Should You Re-Classify Your Employees?
Employment classification has created much angst between government agencies, both federal and state, and employers. At the heart of this conflict is whether an individual should be classified as an independent contractor, or as an employee. Contrary to popular belief, an employer does not necessarily have the discretion to classify employees as independent contractors, or as common law employees; rather, it is determined by the facts and circumstances of the work relationship.
The IRS has just offered a Voluntary Classification Settlement Program (VCS Program) to allow employers to re-classify individuals from independent contractor to employee status, and avoid significant tax liability, including interest and penalties.
To qualify for the VCS Program, the employer must:
- Have historically classified the affected group as independent contractors;
- Filed the appropriate Form 1099s for the three prior years; and
- Not currently be under audit by the IRS, the DOL, or any state agency.
If the employer determines that the group of individuals should actually be classified as employees, the employer can file a Form 8952, and enter into a closing agreement to re-classify, on a prospective basis, a group of individuals as common law employees.
As part of this settlement, the employer would pay 10% of employment tax liability for the most recently closed tax year. This amount could be significantly less than what the employer might owe if audited.
In determining whether the VCS Program is right for you, remember that in addition to the IRS and Treasury Department’s interest in proper classification of employees, the Department of Labor and certain state entities also have a vested interest in independent contractor vs. employee status. The VCS Program is not binding on these organizations.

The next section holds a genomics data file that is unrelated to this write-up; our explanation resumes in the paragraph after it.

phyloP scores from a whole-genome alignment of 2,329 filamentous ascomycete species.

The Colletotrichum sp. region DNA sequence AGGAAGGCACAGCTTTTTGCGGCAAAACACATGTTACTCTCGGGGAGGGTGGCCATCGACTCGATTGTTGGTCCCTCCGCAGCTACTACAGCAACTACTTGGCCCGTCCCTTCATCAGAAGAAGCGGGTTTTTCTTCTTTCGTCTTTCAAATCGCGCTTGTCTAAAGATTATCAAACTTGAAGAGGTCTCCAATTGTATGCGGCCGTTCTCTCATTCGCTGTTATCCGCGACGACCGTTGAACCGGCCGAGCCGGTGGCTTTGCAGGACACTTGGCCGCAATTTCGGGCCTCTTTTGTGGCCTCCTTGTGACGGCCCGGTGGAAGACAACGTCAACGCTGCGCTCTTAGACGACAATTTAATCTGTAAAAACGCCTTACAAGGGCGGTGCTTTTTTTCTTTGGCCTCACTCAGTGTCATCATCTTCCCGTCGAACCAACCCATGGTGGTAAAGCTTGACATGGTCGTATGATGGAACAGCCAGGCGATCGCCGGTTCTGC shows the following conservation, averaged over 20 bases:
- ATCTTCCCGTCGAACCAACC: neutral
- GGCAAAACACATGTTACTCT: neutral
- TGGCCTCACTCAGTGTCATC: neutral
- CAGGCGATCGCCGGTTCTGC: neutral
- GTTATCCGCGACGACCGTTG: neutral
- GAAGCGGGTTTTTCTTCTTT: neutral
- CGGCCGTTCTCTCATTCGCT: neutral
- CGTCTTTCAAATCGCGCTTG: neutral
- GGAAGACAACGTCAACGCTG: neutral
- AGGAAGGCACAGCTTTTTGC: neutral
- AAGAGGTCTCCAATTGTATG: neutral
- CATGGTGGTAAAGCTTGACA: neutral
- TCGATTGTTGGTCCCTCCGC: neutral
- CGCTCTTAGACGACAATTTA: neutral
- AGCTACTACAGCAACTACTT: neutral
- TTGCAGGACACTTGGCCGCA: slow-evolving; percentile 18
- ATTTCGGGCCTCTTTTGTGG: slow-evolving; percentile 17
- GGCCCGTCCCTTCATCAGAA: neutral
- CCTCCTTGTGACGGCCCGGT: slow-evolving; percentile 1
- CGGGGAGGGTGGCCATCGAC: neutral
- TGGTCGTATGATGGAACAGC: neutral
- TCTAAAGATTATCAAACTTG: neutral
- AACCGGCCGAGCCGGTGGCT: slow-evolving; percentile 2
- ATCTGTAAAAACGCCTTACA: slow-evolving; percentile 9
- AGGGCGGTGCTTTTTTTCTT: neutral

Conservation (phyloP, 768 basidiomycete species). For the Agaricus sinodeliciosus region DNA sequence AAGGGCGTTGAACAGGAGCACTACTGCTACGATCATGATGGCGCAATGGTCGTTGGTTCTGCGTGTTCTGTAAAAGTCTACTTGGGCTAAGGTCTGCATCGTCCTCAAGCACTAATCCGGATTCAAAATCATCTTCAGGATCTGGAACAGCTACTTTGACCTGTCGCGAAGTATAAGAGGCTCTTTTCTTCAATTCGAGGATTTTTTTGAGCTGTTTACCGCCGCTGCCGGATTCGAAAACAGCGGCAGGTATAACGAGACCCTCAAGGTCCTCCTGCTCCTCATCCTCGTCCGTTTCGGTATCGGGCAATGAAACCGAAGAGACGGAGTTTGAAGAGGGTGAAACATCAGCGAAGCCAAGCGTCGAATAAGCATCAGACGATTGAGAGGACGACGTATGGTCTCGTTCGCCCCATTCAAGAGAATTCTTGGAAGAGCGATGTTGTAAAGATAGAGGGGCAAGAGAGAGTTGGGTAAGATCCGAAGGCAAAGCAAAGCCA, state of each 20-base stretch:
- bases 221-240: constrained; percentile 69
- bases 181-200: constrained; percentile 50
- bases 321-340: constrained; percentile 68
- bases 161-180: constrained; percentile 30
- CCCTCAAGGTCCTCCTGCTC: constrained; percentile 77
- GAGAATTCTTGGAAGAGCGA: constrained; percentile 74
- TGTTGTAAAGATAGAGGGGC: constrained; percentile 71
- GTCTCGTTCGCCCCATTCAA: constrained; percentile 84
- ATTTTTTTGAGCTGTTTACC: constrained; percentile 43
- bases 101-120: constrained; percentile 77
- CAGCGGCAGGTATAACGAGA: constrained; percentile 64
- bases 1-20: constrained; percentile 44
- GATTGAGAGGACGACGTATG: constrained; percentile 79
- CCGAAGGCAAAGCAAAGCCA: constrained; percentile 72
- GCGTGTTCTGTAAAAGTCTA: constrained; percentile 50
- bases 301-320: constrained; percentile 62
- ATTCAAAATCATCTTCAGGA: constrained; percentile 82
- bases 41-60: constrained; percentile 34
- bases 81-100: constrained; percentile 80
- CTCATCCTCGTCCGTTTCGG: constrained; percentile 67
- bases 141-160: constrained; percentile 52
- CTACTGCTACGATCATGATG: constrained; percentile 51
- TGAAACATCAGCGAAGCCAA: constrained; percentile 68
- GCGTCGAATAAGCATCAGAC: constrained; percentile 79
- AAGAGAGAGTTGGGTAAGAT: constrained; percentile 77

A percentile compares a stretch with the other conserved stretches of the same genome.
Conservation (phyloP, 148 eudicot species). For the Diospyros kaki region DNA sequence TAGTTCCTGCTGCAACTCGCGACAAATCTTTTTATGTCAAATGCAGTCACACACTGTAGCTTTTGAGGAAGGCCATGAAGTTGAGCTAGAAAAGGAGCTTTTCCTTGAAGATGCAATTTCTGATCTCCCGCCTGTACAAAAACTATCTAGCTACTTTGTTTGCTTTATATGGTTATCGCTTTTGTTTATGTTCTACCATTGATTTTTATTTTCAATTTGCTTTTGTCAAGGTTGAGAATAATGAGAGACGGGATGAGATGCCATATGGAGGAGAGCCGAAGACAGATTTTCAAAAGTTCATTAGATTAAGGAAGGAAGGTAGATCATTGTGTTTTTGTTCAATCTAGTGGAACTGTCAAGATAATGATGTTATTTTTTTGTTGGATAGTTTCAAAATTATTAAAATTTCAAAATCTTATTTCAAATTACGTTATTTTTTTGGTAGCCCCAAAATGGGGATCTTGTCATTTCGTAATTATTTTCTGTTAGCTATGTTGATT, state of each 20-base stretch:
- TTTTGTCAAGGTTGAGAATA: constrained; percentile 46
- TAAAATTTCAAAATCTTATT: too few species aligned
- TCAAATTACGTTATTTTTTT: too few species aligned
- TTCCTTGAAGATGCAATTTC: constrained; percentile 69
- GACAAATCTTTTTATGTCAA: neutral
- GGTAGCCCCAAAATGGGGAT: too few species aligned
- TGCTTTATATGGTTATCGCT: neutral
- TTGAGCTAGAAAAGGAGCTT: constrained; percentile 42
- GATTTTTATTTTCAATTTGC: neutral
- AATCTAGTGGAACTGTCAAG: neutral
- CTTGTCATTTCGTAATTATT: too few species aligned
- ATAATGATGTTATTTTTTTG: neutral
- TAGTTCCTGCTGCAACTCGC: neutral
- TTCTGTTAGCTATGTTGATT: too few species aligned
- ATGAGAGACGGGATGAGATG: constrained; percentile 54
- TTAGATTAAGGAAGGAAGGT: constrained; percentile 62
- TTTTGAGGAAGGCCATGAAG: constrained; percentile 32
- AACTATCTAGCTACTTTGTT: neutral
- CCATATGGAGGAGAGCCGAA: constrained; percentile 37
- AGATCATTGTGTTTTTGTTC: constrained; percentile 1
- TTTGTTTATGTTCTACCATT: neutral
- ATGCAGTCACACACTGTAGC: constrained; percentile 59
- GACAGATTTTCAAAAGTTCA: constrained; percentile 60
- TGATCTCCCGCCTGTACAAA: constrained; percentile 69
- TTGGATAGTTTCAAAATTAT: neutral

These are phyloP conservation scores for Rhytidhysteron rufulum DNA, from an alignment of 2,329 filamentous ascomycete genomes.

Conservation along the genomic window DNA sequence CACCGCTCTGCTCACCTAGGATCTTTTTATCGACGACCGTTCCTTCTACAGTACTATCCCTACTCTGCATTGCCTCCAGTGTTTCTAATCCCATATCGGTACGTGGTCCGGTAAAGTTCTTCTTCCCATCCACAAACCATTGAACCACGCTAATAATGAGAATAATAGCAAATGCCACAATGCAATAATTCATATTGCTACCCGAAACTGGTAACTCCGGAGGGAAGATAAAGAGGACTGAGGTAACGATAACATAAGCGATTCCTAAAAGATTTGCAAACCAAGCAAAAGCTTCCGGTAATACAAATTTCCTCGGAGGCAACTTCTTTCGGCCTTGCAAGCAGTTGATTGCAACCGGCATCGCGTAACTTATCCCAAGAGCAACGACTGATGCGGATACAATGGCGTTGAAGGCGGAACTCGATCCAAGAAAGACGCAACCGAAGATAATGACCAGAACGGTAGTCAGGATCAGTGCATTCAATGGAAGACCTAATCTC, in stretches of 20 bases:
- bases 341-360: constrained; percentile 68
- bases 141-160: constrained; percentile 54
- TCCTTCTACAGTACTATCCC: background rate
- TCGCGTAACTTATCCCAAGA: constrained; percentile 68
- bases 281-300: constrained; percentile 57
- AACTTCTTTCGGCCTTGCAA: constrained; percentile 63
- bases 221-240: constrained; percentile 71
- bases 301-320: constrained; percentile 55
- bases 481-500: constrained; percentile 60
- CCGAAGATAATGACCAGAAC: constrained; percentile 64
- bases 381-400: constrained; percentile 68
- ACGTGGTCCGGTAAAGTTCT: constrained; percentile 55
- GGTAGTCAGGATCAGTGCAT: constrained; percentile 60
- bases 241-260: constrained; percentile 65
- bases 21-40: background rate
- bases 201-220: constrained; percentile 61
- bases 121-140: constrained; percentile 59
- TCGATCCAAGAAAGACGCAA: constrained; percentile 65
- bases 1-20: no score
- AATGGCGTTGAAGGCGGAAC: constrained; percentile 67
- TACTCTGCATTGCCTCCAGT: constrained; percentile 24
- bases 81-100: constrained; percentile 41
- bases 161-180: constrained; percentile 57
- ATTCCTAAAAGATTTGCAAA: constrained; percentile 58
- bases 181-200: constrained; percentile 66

Further, several weeks ago, the IRS and Department of Labor entered into a memorandum of understanding, together with several state agencies, to share information relating to employee status, all of this in an effort to ensure that individuals are properly classified.
The bottom line is, employers should make certain that their workforce is properly classified, and if an employer has any questions about compliance with federal and state employment status laws, it should consult with its legal and tax advisors.
IRS Resource Information:
The information contained in this Benefit Beat is not intended to be legal, accounting, or other professional advice, nor are these comments directed to specific situations.
As required by U.S. Treasury rules, we inform you that, unless expressly stated otherwise, any U.S. federal tax advice contained in this Benefit Beat is not intended or written to be used, and cannot be used, by any person for the purpose of avoiding any penalties that may be imposed by the Internal Revenue Service.